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What to Watch, Beyond Inflation
We think the critical issue – beyond inflation – in the coming months will be the successful passing of the baton from government stimulus supporting growth to private demand as the driver. Chief Investment Strategist Jim McDonald explains.
Investors look ahead at least six months discounting what they think are the most likely outcomes for growth, inflation, and other key inputs. We think the critical issues in the coming months, beyond inflation, will be the successful passing of the baton, from government stimulus supporting growth to demand as the driver. Let's take a closer look.
COVID-19 has increasingly become a non-issue to the financial markets as rising vaccinations lead to reopening in the US and Europe. Even struggling countries, like India and Brazil, have registered double-digit equity market gains. The current state of economic affairs features red hot growth and surging prices.
Growth hasn't been much of a worry, as high savings rates, low capital expenditures, and reopening have underpinned investor confidence. This has left plenty of attention to be trained on the outlook for inflation. And investors need to assess more than just forecasts.
While recent inflation of the US has surpassed forecasts, some may be puzzled by the benign reaction in the financial markets. The Federal Reserve expects inflation to be transitory. And we have regularly stated our view that prices will settle down after the reopening-led surge.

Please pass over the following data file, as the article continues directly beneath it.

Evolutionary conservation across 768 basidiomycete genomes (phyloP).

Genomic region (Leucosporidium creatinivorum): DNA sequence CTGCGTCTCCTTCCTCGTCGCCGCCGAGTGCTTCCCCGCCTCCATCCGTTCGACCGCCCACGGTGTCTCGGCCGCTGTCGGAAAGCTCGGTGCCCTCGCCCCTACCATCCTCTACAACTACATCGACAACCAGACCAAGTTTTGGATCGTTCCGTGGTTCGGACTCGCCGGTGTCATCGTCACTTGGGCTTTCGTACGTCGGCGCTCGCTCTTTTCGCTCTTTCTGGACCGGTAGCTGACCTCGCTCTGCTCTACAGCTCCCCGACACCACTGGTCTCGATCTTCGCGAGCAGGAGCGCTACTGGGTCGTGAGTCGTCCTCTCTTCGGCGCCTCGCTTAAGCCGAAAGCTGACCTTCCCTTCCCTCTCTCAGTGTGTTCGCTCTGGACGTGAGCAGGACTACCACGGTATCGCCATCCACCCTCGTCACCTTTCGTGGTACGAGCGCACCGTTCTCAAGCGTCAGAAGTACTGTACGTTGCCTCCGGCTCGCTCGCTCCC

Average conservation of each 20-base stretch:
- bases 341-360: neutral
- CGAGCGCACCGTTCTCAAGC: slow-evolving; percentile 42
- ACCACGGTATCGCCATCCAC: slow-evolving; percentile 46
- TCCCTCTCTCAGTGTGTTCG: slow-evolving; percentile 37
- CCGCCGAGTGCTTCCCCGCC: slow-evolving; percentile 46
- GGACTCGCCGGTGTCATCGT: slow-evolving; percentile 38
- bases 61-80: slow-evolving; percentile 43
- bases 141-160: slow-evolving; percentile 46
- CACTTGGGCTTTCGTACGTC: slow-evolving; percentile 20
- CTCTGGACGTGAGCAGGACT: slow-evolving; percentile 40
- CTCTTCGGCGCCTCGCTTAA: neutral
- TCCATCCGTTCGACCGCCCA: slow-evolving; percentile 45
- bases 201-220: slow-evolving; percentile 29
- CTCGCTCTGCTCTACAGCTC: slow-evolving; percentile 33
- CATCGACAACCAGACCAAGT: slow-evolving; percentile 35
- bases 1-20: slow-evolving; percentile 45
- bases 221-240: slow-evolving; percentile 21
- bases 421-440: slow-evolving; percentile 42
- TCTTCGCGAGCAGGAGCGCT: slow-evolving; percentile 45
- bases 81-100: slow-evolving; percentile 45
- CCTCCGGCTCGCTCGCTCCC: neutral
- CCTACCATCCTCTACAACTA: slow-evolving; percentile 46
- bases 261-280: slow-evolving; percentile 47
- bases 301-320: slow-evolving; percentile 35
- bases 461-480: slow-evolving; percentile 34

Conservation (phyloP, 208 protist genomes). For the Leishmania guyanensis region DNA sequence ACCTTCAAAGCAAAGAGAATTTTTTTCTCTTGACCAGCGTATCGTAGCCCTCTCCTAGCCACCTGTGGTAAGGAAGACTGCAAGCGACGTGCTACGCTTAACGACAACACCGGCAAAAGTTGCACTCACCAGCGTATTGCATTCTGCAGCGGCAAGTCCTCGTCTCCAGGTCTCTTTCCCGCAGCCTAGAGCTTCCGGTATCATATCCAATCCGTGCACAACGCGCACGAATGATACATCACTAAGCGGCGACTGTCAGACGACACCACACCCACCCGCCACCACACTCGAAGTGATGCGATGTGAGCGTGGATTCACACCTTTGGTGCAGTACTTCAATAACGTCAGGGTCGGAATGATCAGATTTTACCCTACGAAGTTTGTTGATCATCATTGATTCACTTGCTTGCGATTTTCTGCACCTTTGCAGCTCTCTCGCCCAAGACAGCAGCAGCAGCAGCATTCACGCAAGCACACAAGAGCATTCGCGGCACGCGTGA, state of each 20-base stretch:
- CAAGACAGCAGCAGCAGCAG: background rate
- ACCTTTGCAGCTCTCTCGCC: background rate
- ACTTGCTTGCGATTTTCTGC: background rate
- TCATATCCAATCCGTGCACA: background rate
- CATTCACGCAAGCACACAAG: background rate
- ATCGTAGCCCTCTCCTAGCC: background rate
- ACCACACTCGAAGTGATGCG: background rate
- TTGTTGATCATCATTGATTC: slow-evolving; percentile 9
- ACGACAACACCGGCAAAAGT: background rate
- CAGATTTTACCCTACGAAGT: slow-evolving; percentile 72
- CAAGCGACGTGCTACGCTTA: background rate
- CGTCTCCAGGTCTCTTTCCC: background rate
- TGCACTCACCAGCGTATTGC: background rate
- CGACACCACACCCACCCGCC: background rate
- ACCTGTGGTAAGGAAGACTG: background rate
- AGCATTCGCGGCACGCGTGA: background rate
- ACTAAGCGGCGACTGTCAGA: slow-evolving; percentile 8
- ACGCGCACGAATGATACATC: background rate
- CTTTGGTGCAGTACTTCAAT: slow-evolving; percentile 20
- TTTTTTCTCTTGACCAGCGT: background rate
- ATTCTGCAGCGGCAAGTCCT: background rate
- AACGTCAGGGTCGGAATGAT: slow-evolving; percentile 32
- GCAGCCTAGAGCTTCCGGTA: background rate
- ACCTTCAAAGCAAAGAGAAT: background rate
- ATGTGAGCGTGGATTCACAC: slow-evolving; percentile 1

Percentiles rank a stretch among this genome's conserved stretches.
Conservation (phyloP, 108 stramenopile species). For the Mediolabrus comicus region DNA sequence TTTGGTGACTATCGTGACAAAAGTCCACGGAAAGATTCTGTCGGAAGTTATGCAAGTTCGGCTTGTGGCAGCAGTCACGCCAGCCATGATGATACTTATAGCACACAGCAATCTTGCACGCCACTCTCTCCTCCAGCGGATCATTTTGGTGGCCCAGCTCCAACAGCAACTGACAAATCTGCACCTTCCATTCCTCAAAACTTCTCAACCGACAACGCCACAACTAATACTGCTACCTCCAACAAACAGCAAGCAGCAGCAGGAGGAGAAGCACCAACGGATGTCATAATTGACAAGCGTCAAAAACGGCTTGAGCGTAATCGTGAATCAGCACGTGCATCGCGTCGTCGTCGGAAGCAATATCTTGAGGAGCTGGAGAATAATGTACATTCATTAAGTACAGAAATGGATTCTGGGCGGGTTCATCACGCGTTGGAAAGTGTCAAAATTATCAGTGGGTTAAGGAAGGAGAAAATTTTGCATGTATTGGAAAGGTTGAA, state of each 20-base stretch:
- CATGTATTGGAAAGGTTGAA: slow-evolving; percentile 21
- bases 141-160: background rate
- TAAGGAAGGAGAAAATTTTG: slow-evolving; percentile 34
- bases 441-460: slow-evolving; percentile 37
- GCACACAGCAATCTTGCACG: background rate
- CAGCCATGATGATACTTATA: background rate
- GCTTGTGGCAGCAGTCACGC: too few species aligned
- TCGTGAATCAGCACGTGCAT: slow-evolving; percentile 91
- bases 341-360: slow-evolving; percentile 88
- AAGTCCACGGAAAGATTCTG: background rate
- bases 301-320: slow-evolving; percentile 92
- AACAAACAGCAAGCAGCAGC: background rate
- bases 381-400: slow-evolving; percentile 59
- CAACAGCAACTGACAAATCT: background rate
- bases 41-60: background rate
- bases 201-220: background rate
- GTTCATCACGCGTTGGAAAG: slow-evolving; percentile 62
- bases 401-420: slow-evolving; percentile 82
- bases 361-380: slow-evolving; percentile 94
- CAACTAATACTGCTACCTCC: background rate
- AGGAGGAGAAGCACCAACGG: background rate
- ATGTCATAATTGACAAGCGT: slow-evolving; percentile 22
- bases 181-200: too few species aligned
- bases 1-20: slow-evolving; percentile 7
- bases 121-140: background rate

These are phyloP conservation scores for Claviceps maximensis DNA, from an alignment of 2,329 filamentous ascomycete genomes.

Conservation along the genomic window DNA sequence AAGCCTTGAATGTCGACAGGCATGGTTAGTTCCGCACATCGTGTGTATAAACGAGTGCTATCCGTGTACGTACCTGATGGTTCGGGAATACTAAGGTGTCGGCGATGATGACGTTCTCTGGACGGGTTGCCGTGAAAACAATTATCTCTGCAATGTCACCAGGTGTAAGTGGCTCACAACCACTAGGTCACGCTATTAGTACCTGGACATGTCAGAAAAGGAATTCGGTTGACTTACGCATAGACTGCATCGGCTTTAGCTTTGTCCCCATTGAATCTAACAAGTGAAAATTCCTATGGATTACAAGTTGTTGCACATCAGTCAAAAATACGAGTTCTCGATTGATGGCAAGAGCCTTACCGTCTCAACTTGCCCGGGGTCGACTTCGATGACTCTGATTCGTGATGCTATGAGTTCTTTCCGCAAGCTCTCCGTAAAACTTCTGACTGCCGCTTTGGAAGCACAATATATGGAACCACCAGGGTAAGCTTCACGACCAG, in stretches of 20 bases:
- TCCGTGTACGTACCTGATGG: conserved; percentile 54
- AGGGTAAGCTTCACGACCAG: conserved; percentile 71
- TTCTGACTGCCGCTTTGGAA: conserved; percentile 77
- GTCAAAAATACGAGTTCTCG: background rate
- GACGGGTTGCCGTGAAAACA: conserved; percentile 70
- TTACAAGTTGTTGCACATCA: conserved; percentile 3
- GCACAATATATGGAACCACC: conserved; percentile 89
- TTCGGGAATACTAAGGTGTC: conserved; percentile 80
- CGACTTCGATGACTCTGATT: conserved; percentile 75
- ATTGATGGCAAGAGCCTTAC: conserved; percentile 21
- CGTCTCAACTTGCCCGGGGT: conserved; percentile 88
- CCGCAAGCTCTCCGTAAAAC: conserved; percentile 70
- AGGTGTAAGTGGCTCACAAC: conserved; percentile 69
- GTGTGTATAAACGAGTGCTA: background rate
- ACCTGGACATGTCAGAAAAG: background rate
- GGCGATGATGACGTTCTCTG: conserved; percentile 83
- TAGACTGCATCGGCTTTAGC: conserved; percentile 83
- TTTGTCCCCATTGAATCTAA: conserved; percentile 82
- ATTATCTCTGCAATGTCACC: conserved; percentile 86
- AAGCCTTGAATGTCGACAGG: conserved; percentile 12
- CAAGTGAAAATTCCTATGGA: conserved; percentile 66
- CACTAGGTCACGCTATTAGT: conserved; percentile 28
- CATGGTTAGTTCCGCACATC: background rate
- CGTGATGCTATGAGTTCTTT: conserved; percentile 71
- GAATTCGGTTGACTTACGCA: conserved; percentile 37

So far, at least, the markets are growing as the 10-year treasury yield and inflation break-even rates have steadily fallen in the face of the recent high reports. If inflation doesn't upset the apple cart, what might? It has become clear that is a lot easier to shut down a global economy than it is to reopen one.
Not only if bottlenecks created inflationary pressures, they could also slow growth as the supply of goods and labor falls short. Labor markets have shown a slower than expected return of workers, which constrains the growth outlook, but also extends the duration of easy monetary policy and economic expansion. This underpins our base case theme of a bumpy but shock-absorbed recovery.
Our other base case of a market laggard runway captures our view that prior lagging groups, like value stocks, have further to run. Our risk cases include the potential for higher than expected inflation, along with a dropped growth baton, where the rebound in consumer and corporate demand is insufficient to offset the lack of fiscal stimulus in 2022. All in all, we had no changes in our global policy model this month and remain overweight equities, natural resources, and listed infrastructure, with a commensurate underweight in inflation linked bonds and cash.